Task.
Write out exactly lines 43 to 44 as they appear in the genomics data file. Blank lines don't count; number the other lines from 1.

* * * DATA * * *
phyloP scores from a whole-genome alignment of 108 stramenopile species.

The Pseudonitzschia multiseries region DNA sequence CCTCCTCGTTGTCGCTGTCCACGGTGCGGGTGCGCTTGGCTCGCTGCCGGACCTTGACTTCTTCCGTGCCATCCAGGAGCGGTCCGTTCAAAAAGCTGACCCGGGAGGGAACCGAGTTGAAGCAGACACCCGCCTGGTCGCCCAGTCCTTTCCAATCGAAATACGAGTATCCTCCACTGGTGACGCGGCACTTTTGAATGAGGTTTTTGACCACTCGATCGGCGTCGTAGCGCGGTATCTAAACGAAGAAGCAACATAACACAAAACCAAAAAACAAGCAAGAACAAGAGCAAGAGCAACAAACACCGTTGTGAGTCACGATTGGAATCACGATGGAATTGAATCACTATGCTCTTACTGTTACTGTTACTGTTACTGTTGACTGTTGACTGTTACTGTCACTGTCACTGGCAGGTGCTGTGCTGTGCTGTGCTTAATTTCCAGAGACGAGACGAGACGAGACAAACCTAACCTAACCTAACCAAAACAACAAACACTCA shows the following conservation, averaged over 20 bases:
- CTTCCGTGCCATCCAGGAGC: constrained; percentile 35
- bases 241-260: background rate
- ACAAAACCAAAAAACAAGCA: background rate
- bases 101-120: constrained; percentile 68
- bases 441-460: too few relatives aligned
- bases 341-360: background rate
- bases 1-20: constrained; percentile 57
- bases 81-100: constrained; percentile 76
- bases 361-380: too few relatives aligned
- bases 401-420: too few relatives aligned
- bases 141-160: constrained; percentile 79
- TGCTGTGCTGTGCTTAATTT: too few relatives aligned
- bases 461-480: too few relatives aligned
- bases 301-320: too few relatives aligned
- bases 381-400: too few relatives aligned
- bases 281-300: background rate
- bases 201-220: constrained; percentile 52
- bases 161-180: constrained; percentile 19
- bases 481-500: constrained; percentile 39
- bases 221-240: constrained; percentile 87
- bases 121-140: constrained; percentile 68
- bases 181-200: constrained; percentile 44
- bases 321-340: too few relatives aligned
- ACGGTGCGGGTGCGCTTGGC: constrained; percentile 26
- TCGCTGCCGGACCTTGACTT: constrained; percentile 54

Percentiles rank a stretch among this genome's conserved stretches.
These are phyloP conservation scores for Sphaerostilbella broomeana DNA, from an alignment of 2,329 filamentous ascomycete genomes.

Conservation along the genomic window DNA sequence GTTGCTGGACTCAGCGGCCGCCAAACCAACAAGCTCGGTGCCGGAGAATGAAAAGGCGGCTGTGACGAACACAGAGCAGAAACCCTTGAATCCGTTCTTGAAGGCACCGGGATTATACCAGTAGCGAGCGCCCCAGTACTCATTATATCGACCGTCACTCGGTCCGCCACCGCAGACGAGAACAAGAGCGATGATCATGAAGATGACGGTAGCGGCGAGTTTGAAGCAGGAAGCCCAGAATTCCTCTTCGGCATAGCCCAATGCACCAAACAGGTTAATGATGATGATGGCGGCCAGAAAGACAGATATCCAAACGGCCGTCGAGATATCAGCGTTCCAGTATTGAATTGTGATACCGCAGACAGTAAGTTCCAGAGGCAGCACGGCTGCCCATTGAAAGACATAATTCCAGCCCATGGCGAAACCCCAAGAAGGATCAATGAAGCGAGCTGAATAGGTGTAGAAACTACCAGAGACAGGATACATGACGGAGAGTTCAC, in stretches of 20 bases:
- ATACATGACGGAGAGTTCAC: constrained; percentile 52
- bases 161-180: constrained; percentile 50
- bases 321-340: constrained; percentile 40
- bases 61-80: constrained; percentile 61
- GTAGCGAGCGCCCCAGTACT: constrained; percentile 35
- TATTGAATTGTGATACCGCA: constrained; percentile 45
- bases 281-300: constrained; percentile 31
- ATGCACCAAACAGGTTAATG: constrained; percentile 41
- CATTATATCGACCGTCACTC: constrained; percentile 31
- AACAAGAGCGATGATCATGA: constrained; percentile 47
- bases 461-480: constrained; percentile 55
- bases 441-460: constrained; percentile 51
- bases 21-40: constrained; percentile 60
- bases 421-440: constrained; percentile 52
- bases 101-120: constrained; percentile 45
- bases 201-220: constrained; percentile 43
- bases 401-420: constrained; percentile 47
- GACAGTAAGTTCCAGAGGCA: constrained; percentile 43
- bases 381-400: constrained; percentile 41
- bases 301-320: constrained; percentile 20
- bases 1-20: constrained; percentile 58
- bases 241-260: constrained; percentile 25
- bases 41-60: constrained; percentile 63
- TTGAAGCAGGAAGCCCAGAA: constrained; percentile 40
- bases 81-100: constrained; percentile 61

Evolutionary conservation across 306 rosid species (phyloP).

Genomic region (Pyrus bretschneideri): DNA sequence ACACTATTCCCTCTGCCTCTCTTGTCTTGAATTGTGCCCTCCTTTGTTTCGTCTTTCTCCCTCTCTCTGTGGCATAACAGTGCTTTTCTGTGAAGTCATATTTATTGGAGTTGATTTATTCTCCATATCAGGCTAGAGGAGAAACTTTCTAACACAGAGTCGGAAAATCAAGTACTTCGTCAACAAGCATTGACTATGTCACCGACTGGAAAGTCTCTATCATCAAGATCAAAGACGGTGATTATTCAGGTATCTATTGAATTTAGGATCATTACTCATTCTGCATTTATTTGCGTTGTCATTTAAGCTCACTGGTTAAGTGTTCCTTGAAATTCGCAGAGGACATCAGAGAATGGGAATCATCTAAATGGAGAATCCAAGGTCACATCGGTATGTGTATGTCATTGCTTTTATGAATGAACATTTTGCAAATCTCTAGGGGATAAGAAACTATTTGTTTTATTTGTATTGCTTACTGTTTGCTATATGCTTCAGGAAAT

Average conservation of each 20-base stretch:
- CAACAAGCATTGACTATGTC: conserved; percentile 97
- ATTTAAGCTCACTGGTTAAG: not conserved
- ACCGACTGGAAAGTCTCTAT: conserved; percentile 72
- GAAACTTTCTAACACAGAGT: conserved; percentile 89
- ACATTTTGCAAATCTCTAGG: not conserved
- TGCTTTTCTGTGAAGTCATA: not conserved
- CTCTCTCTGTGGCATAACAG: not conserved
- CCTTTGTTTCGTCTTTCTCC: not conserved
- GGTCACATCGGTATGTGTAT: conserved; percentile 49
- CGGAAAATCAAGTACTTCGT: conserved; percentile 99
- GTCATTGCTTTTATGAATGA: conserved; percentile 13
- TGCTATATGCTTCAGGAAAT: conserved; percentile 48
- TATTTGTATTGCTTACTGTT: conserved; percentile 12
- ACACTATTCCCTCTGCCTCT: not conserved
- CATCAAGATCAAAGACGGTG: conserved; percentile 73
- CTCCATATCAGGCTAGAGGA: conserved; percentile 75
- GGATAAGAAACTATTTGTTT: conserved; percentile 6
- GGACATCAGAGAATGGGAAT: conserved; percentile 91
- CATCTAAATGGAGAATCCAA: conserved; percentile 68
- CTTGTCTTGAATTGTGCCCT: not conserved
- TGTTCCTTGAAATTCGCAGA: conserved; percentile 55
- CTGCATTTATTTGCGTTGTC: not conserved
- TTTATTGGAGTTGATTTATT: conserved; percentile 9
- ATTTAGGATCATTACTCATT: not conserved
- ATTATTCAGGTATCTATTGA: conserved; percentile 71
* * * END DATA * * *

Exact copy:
- bases 21-40: constrained; percentile 60
- bases 421-440: constrained; percentile 52